Egypt’s antiquities ministry says that archaeologists have discovered three tombs dating back more than 2000 years, from the Ptolemaic Period.
The discovery was made in the Nile Valley province of Minya south of Cairo, in an area known as al-Kamin al-Sahrawi.
Egypt’s antiquities ministry released a statement to say the team “found a collection of sarcophagi of different shapes and sizes, as well as clay fragments”, head of the ministry’s Ancient Egyptian Antiquities Sector Ayman Ashmawy said.
The discovery “suggests that the area was a great cemetery for a long span of time”.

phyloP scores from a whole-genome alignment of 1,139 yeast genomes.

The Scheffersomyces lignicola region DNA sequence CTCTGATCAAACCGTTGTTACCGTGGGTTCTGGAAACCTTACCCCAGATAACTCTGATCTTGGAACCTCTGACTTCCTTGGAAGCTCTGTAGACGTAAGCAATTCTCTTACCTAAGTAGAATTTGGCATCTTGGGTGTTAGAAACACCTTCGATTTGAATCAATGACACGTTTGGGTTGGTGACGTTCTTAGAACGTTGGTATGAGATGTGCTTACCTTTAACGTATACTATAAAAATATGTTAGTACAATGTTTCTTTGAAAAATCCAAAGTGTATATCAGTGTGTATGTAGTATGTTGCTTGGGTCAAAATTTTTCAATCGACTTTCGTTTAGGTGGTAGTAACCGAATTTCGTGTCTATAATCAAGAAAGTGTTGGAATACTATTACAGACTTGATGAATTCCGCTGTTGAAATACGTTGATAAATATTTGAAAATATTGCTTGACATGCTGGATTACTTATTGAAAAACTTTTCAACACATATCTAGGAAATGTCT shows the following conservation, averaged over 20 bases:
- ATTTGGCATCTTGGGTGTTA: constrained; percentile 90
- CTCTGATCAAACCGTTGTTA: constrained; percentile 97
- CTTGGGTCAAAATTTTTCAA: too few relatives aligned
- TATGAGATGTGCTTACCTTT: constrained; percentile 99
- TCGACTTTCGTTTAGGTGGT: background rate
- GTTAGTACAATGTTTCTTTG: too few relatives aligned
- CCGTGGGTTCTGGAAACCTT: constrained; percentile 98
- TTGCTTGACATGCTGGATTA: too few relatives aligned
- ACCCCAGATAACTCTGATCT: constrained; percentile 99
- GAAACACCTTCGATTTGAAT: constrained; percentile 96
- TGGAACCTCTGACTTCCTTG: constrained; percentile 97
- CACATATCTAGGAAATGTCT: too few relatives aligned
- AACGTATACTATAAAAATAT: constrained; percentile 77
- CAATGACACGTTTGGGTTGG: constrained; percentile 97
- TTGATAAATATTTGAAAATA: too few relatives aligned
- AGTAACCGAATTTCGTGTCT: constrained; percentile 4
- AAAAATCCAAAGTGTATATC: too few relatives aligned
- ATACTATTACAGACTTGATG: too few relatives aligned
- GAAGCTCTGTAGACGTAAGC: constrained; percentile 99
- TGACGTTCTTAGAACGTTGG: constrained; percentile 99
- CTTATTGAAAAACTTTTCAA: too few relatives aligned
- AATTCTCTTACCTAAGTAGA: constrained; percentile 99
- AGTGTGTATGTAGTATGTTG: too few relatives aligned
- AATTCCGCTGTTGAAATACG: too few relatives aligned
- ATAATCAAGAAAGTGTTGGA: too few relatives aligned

One of the tombs has a burial shaft carved in rock and leads to a chamber where anthropoid lids and four sarcophagi for two women and two men were found.
Another tomb contains two chambers; one of them has six burial holes, including one for a child.
Clay fragments found at the site date the tombs between the 27th Dynasty, founded in 525BC, and the Greco-Roman era, which lasted between 332BC and the 4th Century.
The antiquities ministry said in a statement that “works are under way in order to reveal more secrets”.
This work follows previous excavation at the site, which began in 2015.
– with AAP